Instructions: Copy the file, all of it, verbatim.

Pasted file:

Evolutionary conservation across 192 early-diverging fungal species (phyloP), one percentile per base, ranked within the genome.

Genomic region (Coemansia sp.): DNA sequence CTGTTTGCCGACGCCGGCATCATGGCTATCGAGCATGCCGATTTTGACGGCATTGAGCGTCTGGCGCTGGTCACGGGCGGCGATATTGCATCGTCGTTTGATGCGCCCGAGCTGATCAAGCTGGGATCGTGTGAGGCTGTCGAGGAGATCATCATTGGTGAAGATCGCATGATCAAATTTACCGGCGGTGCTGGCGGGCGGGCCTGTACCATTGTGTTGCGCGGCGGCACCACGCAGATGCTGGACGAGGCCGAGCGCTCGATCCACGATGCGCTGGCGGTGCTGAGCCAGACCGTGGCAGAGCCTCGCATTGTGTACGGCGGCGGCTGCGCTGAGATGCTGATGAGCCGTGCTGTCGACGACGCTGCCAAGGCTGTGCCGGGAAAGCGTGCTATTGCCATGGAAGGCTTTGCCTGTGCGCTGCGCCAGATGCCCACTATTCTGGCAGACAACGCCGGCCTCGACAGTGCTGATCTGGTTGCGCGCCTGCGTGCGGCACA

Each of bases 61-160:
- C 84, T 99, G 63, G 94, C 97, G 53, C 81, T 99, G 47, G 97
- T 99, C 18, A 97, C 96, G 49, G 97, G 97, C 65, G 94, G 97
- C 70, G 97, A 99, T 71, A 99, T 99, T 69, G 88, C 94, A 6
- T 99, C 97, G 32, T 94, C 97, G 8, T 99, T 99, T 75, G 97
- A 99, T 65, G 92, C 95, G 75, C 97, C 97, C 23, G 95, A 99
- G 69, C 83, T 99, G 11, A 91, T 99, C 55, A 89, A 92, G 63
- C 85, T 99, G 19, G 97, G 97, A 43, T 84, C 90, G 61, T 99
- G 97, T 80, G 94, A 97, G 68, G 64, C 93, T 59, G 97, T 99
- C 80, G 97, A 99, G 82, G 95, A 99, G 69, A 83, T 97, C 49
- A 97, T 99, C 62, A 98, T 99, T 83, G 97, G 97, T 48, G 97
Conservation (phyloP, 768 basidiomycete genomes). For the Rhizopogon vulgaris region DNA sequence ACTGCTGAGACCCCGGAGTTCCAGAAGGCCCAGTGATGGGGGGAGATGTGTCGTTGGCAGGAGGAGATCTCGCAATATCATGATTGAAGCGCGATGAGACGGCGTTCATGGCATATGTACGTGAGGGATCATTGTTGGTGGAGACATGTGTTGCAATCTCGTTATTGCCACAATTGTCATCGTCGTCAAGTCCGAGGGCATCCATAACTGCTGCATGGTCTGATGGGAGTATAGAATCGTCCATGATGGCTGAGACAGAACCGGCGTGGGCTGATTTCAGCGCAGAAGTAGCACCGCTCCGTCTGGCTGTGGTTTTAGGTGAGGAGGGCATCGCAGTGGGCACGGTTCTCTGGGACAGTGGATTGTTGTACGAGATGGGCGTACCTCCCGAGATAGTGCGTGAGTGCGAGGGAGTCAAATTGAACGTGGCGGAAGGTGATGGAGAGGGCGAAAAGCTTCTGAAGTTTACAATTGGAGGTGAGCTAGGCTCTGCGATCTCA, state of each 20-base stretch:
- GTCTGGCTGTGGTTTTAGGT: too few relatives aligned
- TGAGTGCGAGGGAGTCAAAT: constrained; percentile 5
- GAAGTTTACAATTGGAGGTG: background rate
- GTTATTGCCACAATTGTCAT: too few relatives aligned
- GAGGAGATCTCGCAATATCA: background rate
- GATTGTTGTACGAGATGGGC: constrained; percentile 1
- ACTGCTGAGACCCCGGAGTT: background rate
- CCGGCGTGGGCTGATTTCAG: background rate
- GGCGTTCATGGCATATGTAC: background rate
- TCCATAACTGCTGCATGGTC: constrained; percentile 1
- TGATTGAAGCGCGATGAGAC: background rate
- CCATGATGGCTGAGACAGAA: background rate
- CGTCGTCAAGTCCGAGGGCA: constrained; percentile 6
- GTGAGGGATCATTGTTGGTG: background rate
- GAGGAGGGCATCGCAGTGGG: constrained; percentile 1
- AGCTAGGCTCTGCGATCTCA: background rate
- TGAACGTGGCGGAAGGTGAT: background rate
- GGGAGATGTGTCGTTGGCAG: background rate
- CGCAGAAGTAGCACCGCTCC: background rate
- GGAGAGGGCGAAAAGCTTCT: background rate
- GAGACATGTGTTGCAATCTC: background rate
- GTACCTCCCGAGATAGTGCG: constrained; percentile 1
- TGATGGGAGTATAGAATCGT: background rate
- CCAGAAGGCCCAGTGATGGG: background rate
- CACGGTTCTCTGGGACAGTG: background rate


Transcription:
Evolutionary conservation across 192 early-diverging fungal species (phyloP), one percentile per base, ranked within the genome.

Genomic region (Coemansia sp.): DNA sequence CTGTTTGCCGACGCCGGCATCATGGCTATCGAGCATGCCGATTTTGACGGCATTGAGCGTCTGGCGCTGGTCACGGGCGGCGATATTGCATCGTCGTTTGATGCGCCCGAGCTGATCAAGCTGGGATCGTGTGAGGCTGTCGAGGAGATCATCATTGGTGAAGATCGCATGATCAAATTTACCGGCGGTGCTGGCGGGCGGGCCTGTACCATTGTGTTGCGCGGCGGCACCACGCAGATGCTGGACGAGGCCGAGCGCTCGATCCACGATGCGCTGGCGGTGCTGAGCCAGACCGTGGCAGAGCCTCGCATTGTGTACGGCGGCGGCTGCGCTGAGATGCTGATGAGCCGTGCTGTCGACGACGCTGCCAAGGCTGTGCCGGGAAAGCGTGCTATTGCCATGGAAGGCTTTGCCTGTGCGCTGCGCCAGATGCCCACTATTCTGGCAGACAACGCCGGCCTCGACAGTGCTGATCTGGTTGCGCGCCTGCGTGCGGCACA

Each of bases 61-160:
- C 84, T 99, G 63, G 94, C 97, G 53, C 81, T 99, G 47, G 97
- T 99, C 18, A 97, C 96, G 49, G 97, G 97, C 65, G 94, G 97
- C 70, G 97, A 99, T 71, A 99, T 99, T 69, G 88, C 94, A 6
- T 99, C 97, G 32, T 94, C 97, G 8, T 99, T 99, T 75, G 97
- A 99, T 65, G 92, C 95, G 75, C 97, C 97, C 23, G 95, A 99
- G 69, C 83, T 99, G 11, A 91, T 99, C 55, A 89, A 92, G 63
- C 85, T 99, G 19, G 97, G 97, A 43, T 84, C 90, G 61, T 99
- G 97, T 80, G 94, A 97, G 68, G 64, C 93, T 59, G 97, T 99
- C 80, G 97, A 99, G 82, G 95, A 99, G 69, A 83, T 97, C 49
- A 97, T 99, C 62, A 98, T 99, T 83, G 97, G 97, T 48, G 97
Conservation (phyloP, 768 basidiomycete genomes). For the Rhizopogon vulgaris region DNA sequence ACTGCTGAGACCCCGGAGTTCCAGAAGGCCCAGTGATGGGGGGAGATGTGTCGTTGGCAGGAGGAGATCTCGCAATATCATGATTGAAGCGCGATGAGACGGCGTTCATGGCATATGTACGTGAGGGATCATTGTTGGTGGAGACATGTGTTGCAATCTCGTTATTGCCACAATTGTCATCGTCGTCAAGTCCGAGGGCATCCATAACTGCTGCATGGTCTGATGGGAGTATAGAATCGTCCATGATGGCTGAGACAGAACCGGCGTGGGCTGATTTCAGCGCAGAAGTAGCACCGCTCCGTCTGGCTGTGGTTTTAGGTGAGGAGGGCATCGCAGTGGGCACGGTTCTCTGGGACAGTGGATTGTTGTACGAGATGGGCGTACCTCCCGAGATAGTGCGTGAGTGCGAGGGAGTCAAATTGAACGTGGCGGAAGGTGATGGAGAGGGCGAAAAGCTTCTGAAGTTTACAATTGGAGGTGAGCTAGGCTCTGCGATCTCA, state of each 20-base stretch:
- GTCTGGCTGTGGTTTTAGGT: too few relatives aligned
- TGAGTGCGAGGGAGTCAAAT: constrained; percentile 5
- GAAGTTTACAATTGGAGGTG: background rate
- GTTATTGCCACAATTGTCAT: too few relatives aligned
- GAGGAGATCTCGCAATATCA: background rate
- GATTGTTGTACGAGATGGGC: constrained; percentile 1
- ACTGCTGAGACCCCGGAGTT: background rate
- CCGGCGTGGGCTGATTTCAG: background rate
- GGCGTTCATGGCATATGTAC: background rate
- TCCATAACTGCTGCATGGTC: constrained; percentile 1
- TGATTGAAGCGCGATGAGAC: background rate
- CCATGATGGCTGAGACAGAA: background rate
- CGTCGTCAAGTCCGAGGGCA: constrained; percentile 6
- GTGAGGGATCATTGTTGGTG: background rate
- GAGGAGGGCATCGCAGTGGG: constrained; percentile 1
- AGCTAGGCTCTGCGATCTCA: background rate
- TGAACGTGGCGGAAGGTGAT: background rate
- GGGAGATGTGTCGTTGGCAG: background rate
- CGCAGAAGTAGCACCGCTCC: background rate
- GGAGAGGGCGAAAAGCTTCT: background rate
- GAGACATGTGTTGCAATCTC: background rate
- GTACCTCCCGAGATAGTGCG: constrained; percentile 1
- TGATGGGAGTATAGAATCGT: background rate
- CCAGAAGGCCCAGTGATGGG: background rate
- CACGGTTCTCTGGGACAGTG: background rate